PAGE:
You might also want to consider IVR. This is a W Ross creation which has taken advantage of basically free money from the government to leverage a portfolio of debt. I believe about half is currently government backed mortgages. Ross is often on the business channel and has been right about the melt down as well as a solid long term record. There is a whole bunch of inefficiency in the commercial real estate debt markets and if we get some politicos that have a mature adult energy policy running the government this could be a homer. But, no one knows the future.
        Would I put either of these as my only source of income? No.
        Further down the risk scale if the exchange trade fund at Vanguard. The telecom fund VOX has a 4% SEC yield. It is stuffed with two of my favorites T and VZ. Further I think there should be solid dividend growth.
        All investments have some type of risk but I would say all three have far less than STON at this time.

    • Beats the 13% they will be paying on the new shares they are floating.

      • 1 Reply to lessbs
      • Yea but having to pay an effective 11%+ implies they are already overleveraged and very risky.
        It may of cost more but issuing more equity might have lowered the impression of leverage risk. Many of the property reits were able to issue new very dilutive equity but the share price went up –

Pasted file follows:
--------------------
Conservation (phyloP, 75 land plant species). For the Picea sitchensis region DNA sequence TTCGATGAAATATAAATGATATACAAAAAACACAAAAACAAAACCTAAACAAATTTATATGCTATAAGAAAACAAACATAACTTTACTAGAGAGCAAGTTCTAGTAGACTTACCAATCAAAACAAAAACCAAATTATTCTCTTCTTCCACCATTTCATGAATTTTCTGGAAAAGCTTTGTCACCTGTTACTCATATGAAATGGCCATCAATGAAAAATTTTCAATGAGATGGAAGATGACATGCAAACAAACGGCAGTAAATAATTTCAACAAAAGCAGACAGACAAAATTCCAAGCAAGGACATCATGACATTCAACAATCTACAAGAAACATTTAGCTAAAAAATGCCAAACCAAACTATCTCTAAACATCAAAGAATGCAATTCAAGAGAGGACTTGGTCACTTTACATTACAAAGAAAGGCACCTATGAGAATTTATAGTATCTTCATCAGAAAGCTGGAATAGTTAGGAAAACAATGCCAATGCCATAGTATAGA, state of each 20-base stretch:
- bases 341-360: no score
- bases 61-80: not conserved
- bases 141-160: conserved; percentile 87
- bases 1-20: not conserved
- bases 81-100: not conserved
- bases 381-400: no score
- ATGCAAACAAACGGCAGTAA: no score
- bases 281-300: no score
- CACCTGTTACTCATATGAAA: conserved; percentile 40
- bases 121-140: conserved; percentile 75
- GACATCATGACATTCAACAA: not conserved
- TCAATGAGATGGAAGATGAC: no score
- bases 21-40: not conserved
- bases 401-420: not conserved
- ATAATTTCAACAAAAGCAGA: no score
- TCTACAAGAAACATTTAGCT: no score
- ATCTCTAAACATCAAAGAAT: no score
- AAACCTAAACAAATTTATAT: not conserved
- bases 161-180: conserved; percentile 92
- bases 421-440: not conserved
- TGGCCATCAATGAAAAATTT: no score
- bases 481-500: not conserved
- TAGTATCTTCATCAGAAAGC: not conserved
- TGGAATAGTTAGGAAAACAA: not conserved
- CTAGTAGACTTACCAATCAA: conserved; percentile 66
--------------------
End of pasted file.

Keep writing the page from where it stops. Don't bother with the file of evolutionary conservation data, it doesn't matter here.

This is simply amateurish. Someone is making a mint in fees.

    • IIRC, when they came out of the box in 2004 the original notes were 8% weren't they? Personally, I am just glad they got the deal done. This means that they have stabilized the capital structure. Plus the new notes are unsecured, so we do not have to worry about collateral restrictions, etc.

      I would have prefered this to be done more cheaply, but it is done and now the company can move forward without worrying about balance sheet stability.

      • 2 Replies to trubulator12345
      • If management were not so aggressive on the unknown acquisitions the balance sheet would be stable.
        The real cost of the debt on a yield to maturity is 10.75%. After fees and commissions it is 11%+ to the company. Junk bonds are yielding in the 8% range so this is a huge bath. This rate is certainly much higher than the expected returns on the trust accounts so reflects negative operating leverage.
        I had read in the last quarterly filing that management was able to line up both the credit line and an acquisition facility. So I do not understand why the balance sheet required stabilization. I believed this was proof that the value in the trust accounts was real.
        So this new issuance of both equity and debt is wildly expensive. If it was done to stabilize the balance sheet then management has been completely dishonest in their disclosure. If it was done to support an acquisition it is simply irresponsibly expensive.
        This is not good.

      • Market down, STON is up!

    • Oh silly me. What is another 50bp between buddies. Unbelievable.